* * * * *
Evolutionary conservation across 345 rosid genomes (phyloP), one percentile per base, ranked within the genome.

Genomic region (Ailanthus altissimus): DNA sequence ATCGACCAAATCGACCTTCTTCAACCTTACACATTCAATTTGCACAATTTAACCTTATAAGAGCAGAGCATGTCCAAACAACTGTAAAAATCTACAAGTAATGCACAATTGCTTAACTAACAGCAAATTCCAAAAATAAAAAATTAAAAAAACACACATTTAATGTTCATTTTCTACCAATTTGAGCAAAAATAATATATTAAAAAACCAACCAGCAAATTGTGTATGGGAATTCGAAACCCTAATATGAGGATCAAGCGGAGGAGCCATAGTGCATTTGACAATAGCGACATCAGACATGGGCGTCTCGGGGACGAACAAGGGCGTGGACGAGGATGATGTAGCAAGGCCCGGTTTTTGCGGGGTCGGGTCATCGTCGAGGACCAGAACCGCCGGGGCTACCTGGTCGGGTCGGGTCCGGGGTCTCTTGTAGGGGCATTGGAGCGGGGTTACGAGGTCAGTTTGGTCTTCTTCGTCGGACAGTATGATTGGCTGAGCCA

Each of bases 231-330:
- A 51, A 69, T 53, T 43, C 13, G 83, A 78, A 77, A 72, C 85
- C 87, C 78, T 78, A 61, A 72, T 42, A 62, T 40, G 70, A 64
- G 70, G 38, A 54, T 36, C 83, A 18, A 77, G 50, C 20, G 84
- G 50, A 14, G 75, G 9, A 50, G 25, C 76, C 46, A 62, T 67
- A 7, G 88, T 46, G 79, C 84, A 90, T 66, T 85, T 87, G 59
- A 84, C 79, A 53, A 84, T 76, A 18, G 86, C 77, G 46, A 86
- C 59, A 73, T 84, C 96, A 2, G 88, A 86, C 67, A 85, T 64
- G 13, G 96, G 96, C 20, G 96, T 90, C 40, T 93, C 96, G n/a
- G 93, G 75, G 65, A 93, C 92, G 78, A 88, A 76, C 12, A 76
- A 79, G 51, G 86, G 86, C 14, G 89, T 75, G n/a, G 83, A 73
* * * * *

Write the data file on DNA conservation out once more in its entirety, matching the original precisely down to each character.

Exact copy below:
Evolutionary conservation across 345 rosid genomes (phyloP), one percentile per base, ranked within the genome.

Genomic region (Ailanthus altissimus): DNA sequence ATCGACCAAATCGACCTTCTTCAACCTTACACATTCAATTTGCACAATTTAACCTTATAAGAGCAGAGCATGTCCAAACAACTGTAAAAATCTACAAGTAATGCACAATTGCTTAACTAACAGCAAATTCCAAAAATAAAAAATTAAAAAAACACACATTTAATGTTCATTTTCTACCAATTTGAGCAAAAATAATATATTAAAAAACCAACCAGCAAATTGTGTATGGGAATTCGAAACCCTAATATGAGGATCAAGCGGAGGAGCCATAGTGCATTTGACAATAGCGACATCAGACATGGGCGTCTCGGGGACGAACAAGGGCGTGGACGAGGATGATGTAGCAAGGCCCGGTTTTTGCGGGGTCGGGTCATCGTCGAGGACCAGAACCGCCGGGGCTACCTGGTCGGGTCGGGTCCGGGGTCTCTTGTAGGGGCATTGGAGCGGGGTTACGAGGTCAGTTTGGTCTTCTTCGTCGGACAGTATGATTGGCTGAGCCA

Each of bases 231-330:
- A 51, A 69, T 53, T 43, C 13, G 83, A 78, A 77, A 72, C 85
- C 87, C 78, T 78, A 61, A 72, T 42, A 62, T 40, G 70, A 64
- G 70, G 38, A 54, T 36, C 83, A 18, A 77, G 50, C 20, G 84
- G 50, A 14, G 75, G 9, A 50, G 25, C 76, C 46, A 62, T 67
- A 7, G 88, T 46, G 79, C 84, A 90, T 66, T 85, T 87, G 59
- A 84, C 79, A 53, A 84, T 76, A 18, G 86, C 77, G 46, A 86
- C 59, A 73, T 84, C 96, A 2, G 88, A 86, C 67, A 85, T 64
- G 13, G 96, G 96, C 20, G 96, T 90, C 40, T 93, C 96, G n/a
- G 93, G 75, G 65, A 93, C 92, G 78, A 88, A 76, C 12, A 76
- A 79, G 51, G 86, G 86, C 14, G 89, T 75, G n/a, G 83, A 73